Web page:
The law is there to protect us from harm, and not just from other people but from businesses too.
But in the UK, only a handful of industries are actually regulated by law such as the legal, healthcare, education, and transport sectors. Other industries also face close supervision from regulatory bodies to prevent irresponsible behavior, such as gambling, finance, and advertising sectors.
One sector that doesn’t face these stipulations is the beauty industry. While there are plenty of regulations around beauty products, the same can’t be said for the professionals using them.
With beauty professionals often performing extremely personal and potentially dangerous treatments, this is an issue of huge concern. Many have called for much tighter regulation of the industry, with 82% of regular salon clients in the UK wanting it to be subject to mandatory regulation.
In what ways does this lack of regulation manifest itself and what exactly are the dangers?
Insufficient training regulation
Beauty treatments often carry risks. Whether it’s a wax treatment, a laser hair removal, a sun bed, or hair bleaching, all have the potential to cause harm if things do not go to plan.
However, unlike in other industries, beauty professionals don’t need qualifications to carry out the majority of treatments. A recent survey found that almost two-thirds of people (59%) didn’t know whether their beauty professionals had actually been trained or not.
Compare to this the healthcare industry, for instance. Here, almost all professions must possess formal qualifications, even at the level of a healthcare assistant, which requires at least a diploma.
Healthcare professionals like doctors and dentists need approved degrees, with certain occupations also requiring you to register with a regulatory body too, such as the General Chiropractic Council (CGC) for chiropractors.
These requirements make sense: healthcare professionals often perform risky treatments that necessitate extensive training — you wouldn’t want just anyone carrying them out.
Most beauty treatments aren’t comparably as dangerous, but as with anything that carries a risk to the client, you’d expect the professional to have at least an entry-level qualification to do their job.
A lack of insurance guidance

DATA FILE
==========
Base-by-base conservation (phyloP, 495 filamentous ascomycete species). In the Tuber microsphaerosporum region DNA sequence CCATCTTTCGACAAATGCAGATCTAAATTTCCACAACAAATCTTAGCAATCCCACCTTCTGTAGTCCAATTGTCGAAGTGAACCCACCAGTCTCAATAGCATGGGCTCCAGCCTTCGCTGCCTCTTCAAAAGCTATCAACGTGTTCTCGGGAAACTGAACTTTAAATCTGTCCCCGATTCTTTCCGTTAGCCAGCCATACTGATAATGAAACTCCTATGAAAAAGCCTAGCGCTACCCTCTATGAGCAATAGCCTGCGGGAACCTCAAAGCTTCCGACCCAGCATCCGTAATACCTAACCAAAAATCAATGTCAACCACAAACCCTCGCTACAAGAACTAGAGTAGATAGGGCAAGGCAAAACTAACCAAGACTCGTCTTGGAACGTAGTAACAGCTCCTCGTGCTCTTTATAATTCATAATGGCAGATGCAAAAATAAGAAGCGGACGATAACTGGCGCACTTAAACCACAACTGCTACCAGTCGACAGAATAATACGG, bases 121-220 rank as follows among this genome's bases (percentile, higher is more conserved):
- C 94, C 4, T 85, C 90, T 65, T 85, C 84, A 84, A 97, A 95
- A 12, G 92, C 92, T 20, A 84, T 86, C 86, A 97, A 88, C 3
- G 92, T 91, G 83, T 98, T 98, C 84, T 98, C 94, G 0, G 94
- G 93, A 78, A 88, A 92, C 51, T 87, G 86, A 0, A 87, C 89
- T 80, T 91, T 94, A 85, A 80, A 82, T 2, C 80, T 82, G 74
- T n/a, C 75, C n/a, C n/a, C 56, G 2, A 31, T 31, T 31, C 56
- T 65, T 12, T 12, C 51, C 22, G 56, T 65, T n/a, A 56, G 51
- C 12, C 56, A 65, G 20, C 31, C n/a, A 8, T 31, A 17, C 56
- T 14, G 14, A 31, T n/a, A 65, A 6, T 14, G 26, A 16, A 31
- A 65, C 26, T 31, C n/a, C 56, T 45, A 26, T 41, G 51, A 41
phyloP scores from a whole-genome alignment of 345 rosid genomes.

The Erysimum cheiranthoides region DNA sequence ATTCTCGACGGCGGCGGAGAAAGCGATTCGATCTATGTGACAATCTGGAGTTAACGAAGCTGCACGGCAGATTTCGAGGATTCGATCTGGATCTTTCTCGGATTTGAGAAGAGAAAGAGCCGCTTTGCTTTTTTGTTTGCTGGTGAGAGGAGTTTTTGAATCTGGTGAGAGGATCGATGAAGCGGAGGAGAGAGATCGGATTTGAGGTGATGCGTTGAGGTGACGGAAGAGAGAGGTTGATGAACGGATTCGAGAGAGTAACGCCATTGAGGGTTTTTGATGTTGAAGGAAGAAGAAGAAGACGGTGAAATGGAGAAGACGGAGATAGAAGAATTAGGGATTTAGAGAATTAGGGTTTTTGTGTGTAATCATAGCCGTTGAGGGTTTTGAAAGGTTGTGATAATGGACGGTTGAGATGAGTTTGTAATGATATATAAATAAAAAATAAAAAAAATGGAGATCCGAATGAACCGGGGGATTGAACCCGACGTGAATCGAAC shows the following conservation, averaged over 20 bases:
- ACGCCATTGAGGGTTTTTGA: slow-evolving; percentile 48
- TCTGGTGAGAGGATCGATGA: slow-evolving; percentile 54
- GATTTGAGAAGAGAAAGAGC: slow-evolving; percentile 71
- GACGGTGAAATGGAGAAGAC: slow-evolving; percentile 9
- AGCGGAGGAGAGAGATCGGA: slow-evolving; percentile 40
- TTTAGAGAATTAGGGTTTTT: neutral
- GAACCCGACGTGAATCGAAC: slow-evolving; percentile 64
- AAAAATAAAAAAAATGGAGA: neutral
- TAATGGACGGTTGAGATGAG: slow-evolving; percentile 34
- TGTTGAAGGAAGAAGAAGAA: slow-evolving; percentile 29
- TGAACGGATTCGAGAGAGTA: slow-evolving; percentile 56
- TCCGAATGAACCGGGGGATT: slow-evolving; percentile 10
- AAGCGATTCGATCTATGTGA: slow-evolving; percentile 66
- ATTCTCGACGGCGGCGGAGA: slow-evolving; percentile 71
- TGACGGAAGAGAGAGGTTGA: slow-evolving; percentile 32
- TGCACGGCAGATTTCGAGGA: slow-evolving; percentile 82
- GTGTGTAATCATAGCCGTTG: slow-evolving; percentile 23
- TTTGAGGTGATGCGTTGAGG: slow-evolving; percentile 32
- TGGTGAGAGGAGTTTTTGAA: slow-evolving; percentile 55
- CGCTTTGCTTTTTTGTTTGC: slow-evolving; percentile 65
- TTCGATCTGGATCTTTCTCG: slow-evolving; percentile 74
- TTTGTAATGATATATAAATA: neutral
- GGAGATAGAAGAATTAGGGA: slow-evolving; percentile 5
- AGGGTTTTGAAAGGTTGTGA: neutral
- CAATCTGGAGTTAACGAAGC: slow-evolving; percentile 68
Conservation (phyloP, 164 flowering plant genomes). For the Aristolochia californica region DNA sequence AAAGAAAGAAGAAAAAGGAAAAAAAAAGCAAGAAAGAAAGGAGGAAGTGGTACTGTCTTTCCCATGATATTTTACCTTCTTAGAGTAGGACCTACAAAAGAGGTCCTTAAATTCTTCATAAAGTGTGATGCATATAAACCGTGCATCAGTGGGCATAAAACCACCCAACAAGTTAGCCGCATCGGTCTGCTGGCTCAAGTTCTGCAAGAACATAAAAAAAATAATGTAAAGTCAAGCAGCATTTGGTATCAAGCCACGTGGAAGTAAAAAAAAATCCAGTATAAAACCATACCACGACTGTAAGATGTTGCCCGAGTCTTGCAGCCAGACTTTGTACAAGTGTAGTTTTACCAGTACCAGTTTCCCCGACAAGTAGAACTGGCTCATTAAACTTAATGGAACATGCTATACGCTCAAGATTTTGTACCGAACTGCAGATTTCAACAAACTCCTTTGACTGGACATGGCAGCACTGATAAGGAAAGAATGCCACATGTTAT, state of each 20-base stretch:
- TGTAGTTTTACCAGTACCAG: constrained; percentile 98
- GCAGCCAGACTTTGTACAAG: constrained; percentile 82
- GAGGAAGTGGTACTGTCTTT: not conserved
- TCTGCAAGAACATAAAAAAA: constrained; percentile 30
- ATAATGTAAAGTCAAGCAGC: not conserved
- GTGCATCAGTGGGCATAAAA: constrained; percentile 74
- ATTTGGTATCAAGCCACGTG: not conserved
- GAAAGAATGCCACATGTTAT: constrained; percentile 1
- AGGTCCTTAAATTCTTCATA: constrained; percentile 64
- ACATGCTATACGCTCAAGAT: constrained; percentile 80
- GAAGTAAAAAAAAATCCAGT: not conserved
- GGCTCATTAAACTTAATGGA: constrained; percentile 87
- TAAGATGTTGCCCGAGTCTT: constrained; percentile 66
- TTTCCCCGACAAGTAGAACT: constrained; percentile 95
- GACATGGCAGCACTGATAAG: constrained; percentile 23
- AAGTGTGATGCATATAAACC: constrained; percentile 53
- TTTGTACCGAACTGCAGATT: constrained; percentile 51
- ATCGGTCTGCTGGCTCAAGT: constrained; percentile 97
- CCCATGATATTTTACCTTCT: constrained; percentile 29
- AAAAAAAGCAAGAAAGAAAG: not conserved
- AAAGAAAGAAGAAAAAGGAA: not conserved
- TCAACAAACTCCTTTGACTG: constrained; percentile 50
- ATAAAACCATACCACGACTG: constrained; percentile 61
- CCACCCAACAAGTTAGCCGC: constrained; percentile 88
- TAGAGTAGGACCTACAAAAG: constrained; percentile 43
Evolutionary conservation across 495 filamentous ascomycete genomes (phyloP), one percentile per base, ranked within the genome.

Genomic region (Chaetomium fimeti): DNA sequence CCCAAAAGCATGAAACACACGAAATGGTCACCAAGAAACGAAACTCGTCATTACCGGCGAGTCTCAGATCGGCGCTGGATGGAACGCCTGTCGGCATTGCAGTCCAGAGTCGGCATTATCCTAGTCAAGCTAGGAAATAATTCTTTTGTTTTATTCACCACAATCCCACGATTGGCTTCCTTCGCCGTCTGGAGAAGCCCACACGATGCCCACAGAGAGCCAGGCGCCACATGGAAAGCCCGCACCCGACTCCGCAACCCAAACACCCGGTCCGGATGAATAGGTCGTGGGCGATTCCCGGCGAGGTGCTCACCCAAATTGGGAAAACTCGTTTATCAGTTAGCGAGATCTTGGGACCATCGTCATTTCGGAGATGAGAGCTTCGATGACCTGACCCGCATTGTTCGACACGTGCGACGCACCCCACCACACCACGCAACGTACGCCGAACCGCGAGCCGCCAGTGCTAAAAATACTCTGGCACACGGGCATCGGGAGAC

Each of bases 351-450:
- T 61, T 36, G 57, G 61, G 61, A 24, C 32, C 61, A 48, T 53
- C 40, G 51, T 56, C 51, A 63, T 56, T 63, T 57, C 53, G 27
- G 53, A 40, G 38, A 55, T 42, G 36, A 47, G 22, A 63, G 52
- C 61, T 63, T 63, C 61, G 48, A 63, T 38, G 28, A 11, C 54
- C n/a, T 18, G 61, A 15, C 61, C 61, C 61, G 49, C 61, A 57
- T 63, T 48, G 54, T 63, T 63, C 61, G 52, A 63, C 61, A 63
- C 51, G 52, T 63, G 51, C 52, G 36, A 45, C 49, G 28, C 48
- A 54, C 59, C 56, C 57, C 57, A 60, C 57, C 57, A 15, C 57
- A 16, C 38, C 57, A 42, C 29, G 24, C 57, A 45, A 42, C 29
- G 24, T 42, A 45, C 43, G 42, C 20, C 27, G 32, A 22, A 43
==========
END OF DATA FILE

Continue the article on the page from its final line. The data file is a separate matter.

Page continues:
Insurance not only ensures that workers are protected financially if they make a mistake in their line of work but also guarantees that the party afflicted receives the compensation they deserve. Take solicitors in the law industry, for example.
Here, the Solicitors Regulation Authority (SRA) mandates that such professionals must have insurance that covers things like full civil liability cover of £2,000,000 per claim and unlimited defense costs.
Yet, in the beauty industry, there is no such obligation on beauty practitioners. As noted by insurance provider Salon Gold, beauty insurance typically includes “public liability, product liability, treatment risk, stock, contents, glass, business interruption, and legal expenses”, demonstrating its worth for both the practitioner and their clients.
However, one study found that one in three people don’t know whether their beauty therapist has appropriate insurance or not.
With tighter beauty regulation, insurance would likely be mandatory like it is in industries such as law, guaranteeing that both practitioners and customers aren’t left out of pocket because of a mistake or accident.
Risks of modern slavery
The majority of these cases take place in nail bars, which have previously been identified as one of nine key risk areas for labor exploitation in the government’s Labour Market Enforcement Strategy in both 2018/19 and 2019/20.
Back in 2020, headlines were created when police officers raided several London establishments suspected of being involved in such practices.
Again, the lack of regulation in the beauty industry is a direct contributor to this situation. With no requirements for beauty professionals to be qualified, it’s much easier for businesses in the industry to hire modern slaves.
As British Association of Beauty Therapy & Cosmetology (BABTAC) chairman Lesley Blair explains: “The lack of regulation in the beauty sector means that victims of modern slavery are both hard to identify and too frightened to come forward.”
This, combined with the other risks explored, make it imperative for the UK government to listen to the desire of the general public and regulate the beauty industry. Similar calls have worked in industries like gambling, which has been subject to a whole host of new laws in recent years. It only seems right that the beauty industry should follow suit.